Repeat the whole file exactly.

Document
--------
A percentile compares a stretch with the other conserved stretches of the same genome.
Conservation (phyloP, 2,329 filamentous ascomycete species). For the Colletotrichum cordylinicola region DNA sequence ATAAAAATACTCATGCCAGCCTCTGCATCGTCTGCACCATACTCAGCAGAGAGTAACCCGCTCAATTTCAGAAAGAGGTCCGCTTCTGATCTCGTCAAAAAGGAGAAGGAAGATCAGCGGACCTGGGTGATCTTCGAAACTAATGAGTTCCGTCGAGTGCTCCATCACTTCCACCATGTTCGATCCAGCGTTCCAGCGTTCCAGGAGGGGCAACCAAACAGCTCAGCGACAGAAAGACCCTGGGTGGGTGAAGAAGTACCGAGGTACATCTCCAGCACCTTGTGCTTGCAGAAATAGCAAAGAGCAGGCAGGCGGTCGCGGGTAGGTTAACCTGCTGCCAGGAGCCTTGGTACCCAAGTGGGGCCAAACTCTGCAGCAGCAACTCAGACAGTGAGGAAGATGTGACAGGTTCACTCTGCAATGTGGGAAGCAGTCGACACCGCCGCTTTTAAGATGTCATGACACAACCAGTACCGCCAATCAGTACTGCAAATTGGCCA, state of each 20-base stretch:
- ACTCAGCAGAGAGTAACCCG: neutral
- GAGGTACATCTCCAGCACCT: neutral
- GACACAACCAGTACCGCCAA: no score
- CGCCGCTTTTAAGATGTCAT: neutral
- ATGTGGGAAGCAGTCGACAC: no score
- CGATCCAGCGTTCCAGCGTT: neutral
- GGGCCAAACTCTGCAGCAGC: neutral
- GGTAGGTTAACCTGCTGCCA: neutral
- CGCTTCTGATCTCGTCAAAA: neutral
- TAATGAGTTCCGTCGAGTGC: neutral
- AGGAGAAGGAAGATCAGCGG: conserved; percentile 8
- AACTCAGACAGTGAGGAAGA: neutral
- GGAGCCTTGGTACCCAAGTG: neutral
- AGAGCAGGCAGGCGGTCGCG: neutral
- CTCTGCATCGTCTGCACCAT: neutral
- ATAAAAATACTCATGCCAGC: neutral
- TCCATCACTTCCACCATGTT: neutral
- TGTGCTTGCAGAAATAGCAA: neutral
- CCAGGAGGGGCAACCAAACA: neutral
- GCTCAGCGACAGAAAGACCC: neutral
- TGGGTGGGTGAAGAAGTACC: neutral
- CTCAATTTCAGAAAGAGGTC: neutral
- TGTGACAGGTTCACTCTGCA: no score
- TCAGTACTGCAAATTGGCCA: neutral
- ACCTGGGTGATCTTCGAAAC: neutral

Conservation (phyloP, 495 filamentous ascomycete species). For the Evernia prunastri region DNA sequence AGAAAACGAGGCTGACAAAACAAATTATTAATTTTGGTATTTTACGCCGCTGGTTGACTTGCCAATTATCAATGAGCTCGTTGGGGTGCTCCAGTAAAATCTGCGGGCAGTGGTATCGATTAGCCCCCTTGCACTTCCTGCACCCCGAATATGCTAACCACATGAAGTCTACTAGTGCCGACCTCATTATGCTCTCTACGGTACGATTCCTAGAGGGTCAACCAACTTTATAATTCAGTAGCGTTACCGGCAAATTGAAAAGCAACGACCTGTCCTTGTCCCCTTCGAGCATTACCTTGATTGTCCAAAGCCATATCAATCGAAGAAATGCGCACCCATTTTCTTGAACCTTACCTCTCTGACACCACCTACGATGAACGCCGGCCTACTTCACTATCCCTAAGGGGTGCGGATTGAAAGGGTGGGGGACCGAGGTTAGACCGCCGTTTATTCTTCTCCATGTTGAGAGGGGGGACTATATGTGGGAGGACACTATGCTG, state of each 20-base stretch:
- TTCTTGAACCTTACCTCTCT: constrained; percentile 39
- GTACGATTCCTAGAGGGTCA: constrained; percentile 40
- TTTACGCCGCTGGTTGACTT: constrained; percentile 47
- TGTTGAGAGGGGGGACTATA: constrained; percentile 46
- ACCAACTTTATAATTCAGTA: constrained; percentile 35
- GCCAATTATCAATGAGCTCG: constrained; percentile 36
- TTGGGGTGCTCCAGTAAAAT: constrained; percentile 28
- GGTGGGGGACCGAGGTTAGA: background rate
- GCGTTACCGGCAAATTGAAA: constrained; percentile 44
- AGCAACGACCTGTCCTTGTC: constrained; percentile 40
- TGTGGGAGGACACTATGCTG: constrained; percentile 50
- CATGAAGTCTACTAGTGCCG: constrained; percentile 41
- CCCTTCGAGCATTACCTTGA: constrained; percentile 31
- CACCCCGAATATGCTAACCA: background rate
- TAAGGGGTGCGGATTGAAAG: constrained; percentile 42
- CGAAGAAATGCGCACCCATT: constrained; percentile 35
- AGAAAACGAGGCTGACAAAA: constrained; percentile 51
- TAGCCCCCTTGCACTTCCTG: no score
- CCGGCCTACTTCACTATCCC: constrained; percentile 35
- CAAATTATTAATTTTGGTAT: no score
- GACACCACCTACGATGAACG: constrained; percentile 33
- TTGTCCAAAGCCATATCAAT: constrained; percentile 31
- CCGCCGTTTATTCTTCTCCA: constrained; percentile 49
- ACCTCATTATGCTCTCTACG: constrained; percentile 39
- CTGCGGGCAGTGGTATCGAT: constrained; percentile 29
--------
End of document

A percentile compares a stretch with the other conserved stretches of the same genome.
Conservation (phyloP, 2,329 filamentous ascomycete species). For the Colletotrichum cordylinicola region DNA sequence ATAAAAATACTCATGCCAGCCTCTGCATCGTCTGCACCATACTCAGCAGAGAGTAACCCGCTCAATTTCAGAAAGAGGTCCGCTTCTGATCTCGTCAAAAAGGAGAAGGAAGATCAGCGGACCTGGGTGATCTTCGAAACTAATGAGTTCCGTCGAGTGCTCCATCACTTCCACCATGTTCGATCCAGCGTTCCAGCGTTCCAGGAGGGGCAACCAAACAGCTCAGCGACAGAAAGACCCTGGGTGGGTGAAGAAGTACCGAGGTACATCTCCAGCACCTTGTGCTTGCAGAAATAGCAAAGAGCAGGCAGGCGGTCGCGGGTAGGTTAACCTGCTGCCAGGAGCCTTGGTACCCAAGTGGGGCCAAACTCTGCAGCAGCAACTCAGACAGTGAGGAAGATGTGACAGGTTCACTCTGCAATGTGGGAAGCAGTCGACACCGCCGCTTTTAAGATGTCATGACACAACCAGTACCGCCAATCAGTACTGCAAATTGGCCA, state of each 20-base stretch:
- ACTCAGCAGAGAGTAACCCG: neutral
- GAGGTACATCTCCAGCACCT: neutral
- GACACAACCAGTACCGCCAA: no score
- CGCCGCTTTTAAGATGTCAT: neutral
- ATGTGGGAAGCAGTCGACAC: no score
- CGATCCAGCGTTCCAGCGTT: neutral
- GGGCCAAACTCTGCAGCAGC: neutral
- GGTAGGTTAACCTGCTGCCA: neutral
- CGCTTCTGATCTCGTCAAAA: neutral
- TAATGAGTTCCGTCGAGTGC: neutral
- AGGAGAAGGAAGATCAGCGG: conserved; percentile 8
- AACTCAGACAGTGAGGAAGA: neutral
- GGAGCCTTGGTACCCAAGTG: neutral
- AGAGCAGGCAGGCGGTCGCG: neutral
- CTCTGCATCGTCTGCACCAT: neutral
- ATAAAAATACTCATGCCAGC: neutral
- TCCATCACTTCCACCATGTT: neutral
- TGTGCTTGCAGAAATAGCAA: neutral
- CCAGGAGGGGCAACCAAACA: neutral
- GCTCAGCGACAGAAAGACCC: neutral
- TGGGTGGGTGAAGAAGTACC: neutral
- CTCAATTTCAGAAAGAGGTC: neutral
- TGTGACAGGTTCACTCTGCA: no score
- TCAGTACTGCAAATTGGCCA: neutral
- ACCTGGGTGATCTTCGAAAC: neutral

Conservation (phyloP, 495 filamentous ascomycete species). For the Evernia prunastri region DNA sequence AGAAAACGAGGCTGACAAAACAAATTATTAATTTTGGTATTTTACGCCGCTGGTTGACTTGCCAATTATCAATGAGCTCGTTGGGGTGCTCCAGTAAAATCTGCGGGCAGTGGTATCGATTAGCCCCCTTGCACTTCCTGCACCCCGAATATGCTAACCACATGAAGTCTACTAGTGCCGACCTCATTATGCTCTCTACGGTACGATTCCTAGAGGGTCAACCAACTTTATAATTCAGTAGCGTTACCGGCAAATTGAAAAGCAACGACCTGTCCTTGTCCCCTTCGAGCATTACCTTGATTGTCCAAAGCCATATCAATCGAAGAAATGCGCACCCATTTTCTTGAACCTTACCTCTCTGACACCACCTACGATGAACGCCGGCCTACTTCACTATCCCTAAGGGGTGCGGATTGAAAGGGTGGGGGACCGAGGTTAGACCGCCGTTTATTCTTCTCCATGTTGAGAGGGGGGACTATATGTGGGAGGACACTATGCTG, state of each 20-base stretch:
- TTCTTGAACCTTACCTCTCT: constrained; percentile 39
- GTACGATTCCTAGAGGGTCA: constrained; percentile 40
- TTTACGCCGCTGGTTGACTT: constrained; percentile 47
- TGTTGAGAGGGGGGACTATA: constrained; percentile 46
- ACCAACTTTATAATTCAGTA: constrained; percentile 35
- GCCAATTATCAATGAGCTCG: constrained; percentile 36
- TTGGGGTGCTCCAGTAAAAT: constrained; percentile 28
- GGTGGGGGACCGAGGTTAGA: background rate
- GCGTTACCGGCAAATTGAAA: constrained; percentile 44
- AGCAACGACCTGTCCTTGTC: constrained; percentile 40
- TGTGGGAGGACACTATGCTG: constrained; percentile 50
- CATGAAGTCTACTAGTGCCG: constrained; percentile 41
- CCCTTCGAGCATTACCTTGA: constrained; percentile 31
- CACCCCGAATATGCTAACCA: background rate
- TAAGGGGTGCGGATTGAAAG: constrained; percentile 42
- CGAAGAAATGCGCACCCATT: constrained; percentile 35
- AGAAAACGAGGCTGACAAAA: constrained; percentile 51
- TAGCCCCCTTGCACTTCCTG: no score
- CCGGCCTACTTCACTATCCC: constrained; percentile 35
- CAAATTATTAATTTTGGTAT: no score
- GACACCACCTACGATGAACG: constrained; percentile 33
- TTGTCCAAAGCCATATCAAT: constrained; percentile 31
- CCGCCGTTTATTCTTCTCCA: constrained; percentile 49
- ACCTCATTATGCTCTCTACG: constrained; percentile 39
- CTGCGGGCAGTGGTATCGAT: constrained; percentile 29